Britain's departure from the European Union will deprive the bloc of one of its few truly heavyweight members, a diplomatic, economic and military powerhouse. Britain accounts for more than 60 million of the EU's 500 million people, has the world's fifth-biggest economy and is a nuclear power. Its exit will shift the power dynamics of a bloc that has long relied on trade-offs and compromise between countries that have different ideas about what they want out of a united Europe.

Here's a look at shifting powers in the 28-nation bloc:

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GERMANY AND FRANCE MAY HAVE TO DO MORE

Germany and France have combined over the decades as the motor of European integration. The two countries often draw up joint proposals for major policy issues before summits of the full bloc — something smaller EU nations can view with suspicion. That frequently requires a balance between different political philosophies, with Germany tending toward a free-market approach while France favoring more state intervention in the economy.

"When we agree about everything, then the others are worried. When, which is seldom the case, we do not agree, then people are even more worried," French President Francois Hollande said Monday during a visit to Berlin. "So we have decided that we prefer to agree."

Amid tensions over Europe's debt crisis, the French-German partnership hasn't been much of a romance over recent years. And it has looked increasingly unbalanced as German Chancellor Angela Merkel presides over a strong economy while the deeply unpopular Hollande struggles to reform France.

Germany, France and Italy are the only three EU countries other than Britain with more than 60 million people. Merkel also invited Italian Premier Matteo Renzi to Berlin on Monday ahead of a summit where EU leaders pondered how to keep their union together.

The big EU countries are keen not to be seen as dominating their smaller partners.

"The European Union has no directorate," Renzi said.

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THE EUROZONE NOT LIKELY TO EXPAND ANYTIME SOON

Nineteen of the EU's 28 members use the shared euro currency. Britain never joined this inner circle, which brings together countries as diverse as Germany, Slovakia and Greece. Denmark also opted out of the euro and Swedish voters rejected the currency in a 2003 referendum.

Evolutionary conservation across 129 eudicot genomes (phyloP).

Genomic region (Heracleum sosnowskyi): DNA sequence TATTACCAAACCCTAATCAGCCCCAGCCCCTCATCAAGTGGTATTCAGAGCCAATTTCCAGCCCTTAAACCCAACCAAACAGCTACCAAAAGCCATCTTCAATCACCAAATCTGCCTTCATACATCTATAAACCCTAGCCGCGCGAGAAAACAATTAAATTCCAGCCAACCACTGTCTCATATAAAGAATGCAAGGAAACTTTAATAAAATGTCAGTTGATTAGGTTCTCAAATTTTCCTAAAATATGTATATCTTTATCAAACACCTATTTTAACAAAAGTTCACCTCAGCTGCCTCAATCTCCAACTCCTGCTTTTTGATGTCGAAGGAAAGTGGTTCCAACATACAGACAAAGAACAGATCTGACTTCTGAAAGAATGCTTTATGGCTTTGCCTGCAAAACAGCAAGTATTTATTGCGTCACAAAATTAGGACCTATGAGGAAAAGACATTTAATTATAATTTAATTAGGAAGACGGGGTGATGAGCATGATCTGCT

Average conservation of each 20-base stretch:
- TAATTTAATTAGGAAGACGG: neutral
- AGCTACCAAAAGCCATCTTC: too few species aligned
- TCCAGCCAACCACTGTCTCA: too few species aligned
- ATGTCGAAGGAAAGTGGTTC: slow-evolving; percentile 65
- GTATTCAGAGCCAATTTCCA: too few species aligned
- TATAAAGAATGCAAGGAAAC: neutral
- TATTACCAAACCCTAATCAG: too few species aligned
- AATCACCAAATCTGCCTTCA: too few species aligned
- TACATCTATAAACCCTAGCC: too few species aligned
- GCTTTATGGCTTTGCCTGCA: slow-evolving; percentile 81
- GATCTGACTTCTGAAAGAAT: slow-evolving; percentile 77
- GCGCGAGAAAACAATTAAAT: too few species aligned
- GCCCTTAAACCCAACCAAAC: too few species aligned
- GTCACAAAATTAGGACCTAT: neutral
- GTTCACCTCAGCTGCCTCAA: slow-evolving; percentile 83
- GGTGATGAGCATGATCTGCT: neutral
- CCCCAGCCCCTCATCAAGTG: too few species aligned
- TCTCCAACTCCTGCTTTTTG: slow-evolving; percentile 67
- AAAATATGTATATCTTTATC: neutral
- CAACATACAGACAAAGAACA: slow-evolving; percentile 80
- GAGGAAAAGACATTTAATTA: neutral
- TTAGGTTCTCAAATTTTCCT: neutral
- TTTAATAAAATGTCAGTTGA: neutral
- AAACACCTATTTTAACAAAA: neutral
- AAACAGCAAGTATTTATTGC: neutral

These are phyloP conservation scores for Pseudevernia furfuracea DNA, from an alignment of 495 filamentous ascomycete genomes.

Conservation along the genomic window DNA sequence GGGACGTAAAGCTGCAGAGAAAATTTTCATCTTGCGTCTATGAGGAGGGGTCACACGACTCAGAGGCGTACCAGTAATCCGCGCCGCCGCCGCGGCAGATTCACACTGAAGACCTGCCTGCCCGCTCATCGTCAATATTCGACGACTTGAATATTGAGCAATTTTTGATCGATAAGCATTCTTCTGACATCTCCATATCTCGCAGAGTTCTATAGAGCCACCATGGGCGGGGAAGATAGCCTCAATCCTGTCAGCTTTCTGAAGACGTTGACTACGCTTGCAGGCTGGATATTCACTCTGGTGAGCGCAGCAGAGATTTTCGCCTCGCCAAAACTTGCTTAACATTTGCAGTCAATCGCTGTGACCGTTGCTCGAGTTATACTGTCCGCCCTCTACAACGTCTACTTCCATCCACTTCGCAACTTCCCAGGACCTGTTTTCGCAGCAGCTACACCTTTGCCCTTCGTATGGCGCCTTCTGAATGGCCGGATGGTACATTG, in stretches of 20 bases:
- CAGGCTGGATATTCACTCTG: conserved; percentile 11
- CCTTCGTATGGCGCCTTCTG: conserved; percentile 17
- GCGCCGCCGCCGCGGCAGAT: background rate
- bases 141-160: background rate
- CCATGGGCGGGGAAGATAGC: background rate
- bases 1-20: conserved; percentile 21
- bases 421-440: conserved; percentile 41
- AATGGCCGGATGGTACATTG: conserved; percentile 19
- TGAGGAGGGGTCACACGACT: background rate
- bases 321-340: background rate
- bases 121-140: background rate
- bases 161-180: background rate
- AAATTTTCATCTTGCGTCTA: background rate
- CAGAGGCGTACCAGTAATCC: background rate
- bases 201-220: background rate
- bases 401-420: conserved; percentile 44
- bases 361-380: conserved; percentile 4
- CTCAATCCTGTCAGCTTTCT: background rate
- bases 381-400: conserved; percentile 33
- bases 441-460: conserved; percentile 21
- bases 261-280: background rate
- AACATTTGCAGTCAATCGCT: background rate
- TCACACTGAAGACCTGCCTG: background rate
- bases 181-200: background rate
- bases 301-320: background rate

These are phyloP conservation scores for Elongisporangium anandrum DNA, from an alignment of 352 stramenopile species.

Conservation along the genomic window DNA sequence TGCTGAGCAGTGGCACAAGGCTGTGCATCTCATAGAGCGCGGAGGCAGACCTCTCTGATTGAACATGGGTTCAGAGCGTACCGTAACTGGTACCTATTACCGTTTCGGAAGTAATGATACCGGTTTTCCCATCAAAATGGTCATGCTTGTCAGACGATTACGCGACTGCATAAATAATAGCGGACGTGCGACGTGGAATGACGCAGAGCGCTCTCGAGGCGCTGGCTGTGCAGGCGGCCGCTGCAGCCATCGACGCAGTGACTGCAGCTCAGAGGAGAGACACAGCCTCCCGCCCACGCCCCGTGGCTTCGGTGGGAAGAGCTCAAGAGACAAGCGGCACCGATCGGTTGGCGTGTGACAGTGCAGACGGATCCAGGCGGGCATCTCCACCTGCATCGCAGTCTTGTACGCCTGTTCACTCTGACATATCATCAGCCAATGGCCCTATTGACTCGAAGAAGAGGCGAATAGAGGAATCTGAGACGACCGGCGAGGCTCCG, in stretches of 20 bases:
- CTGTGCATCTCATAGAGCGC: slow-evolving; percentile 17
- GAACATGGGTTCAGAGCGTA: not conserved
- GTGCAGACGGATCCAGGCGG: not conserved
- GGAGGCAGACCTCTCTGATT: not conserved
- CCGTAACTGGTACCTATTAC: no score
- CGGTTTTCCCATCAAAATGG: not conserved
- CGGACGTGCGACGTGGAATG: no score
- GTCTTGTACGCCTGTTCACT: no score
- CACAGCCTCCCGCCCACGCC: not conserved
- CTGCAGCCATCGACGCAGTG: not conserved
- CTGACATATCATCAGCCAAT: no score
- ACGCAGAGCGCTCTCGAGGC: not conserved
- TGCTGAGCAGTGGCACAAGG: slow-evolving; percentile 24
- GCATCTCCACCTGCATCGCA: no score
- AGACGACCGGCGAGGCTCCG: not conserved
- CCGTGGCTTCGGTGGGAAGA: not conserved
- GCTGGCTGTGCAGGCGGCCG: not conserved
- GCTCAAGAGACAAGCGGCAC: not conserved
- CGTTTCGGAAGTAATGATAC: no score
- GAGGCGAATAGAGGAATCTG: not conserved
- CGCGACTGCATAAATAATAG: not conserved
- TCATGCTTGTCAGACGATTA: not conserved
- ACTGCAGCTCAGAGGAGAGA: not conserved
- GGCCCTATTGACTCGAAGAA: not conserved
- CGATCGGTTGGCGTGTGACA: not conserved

The club doesn't look likely to expand anytime soon — even though all the many eastern European countries that joined the EU starting in 2004 are on paper committed to joining the euro. Still, governments in Poland, Hungary and the Czech Republic are paying lip service at most to that requirement. They're waiting to see how the currency zone resolves the debt problems that saw Ireland, Greece, Portugal, Spain and Cyprus bailed out.

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THE EAST GETS MORE ASSERTIVE

Four independent-minded eastern European countries that have been increasingly assertive over the past year will demand to have their voice heard as the EU figures out how to move forward: Poland — the biggest of the EU's eastern members with 38 million people — along with Hungary, the Czech Republic and Slovakia.

The four have already resisted calls by Merkel for all EU countries to share the burden of hosting the massive influx of refugees to the bloc. Nationalist governments in Poland and Hungary, in particular, have little appetite for further EU integration and have bristled at scrutiny from Brussels of their own domestic policy moves.

Witold Waszczykowski, Poland's foreign minister, described officials at EU headquarters this week as out of touch with regular people, saying they should be "beating themselves on the chest" in remorse at the British referendum result.

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EU HEADQUARTERS IN BRUSSELS MAY HAVE TO REIN IT IN

The European Union's Brussels-based executive Commission has acquired increased influence and confidence over recent years under the 2009 Lisbon Treaty, which governs the way the bloc is run and was meant to make it more effective and accountable.

Yet there's a widespread perception in many European countries that the bloc's leaders are too willing to interfere on matters they don't need to. Britain's exit could make governments elsewhere in Europe more inclined to assert themselves against Brussels officials.

Dutch Prime Minister Mark Rutte said Tuesday that the EU should keep in mind "the guiding principle — national solutions where possible, and European solutions where necessary."

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Lorne Cook in Brussels contributed to this report.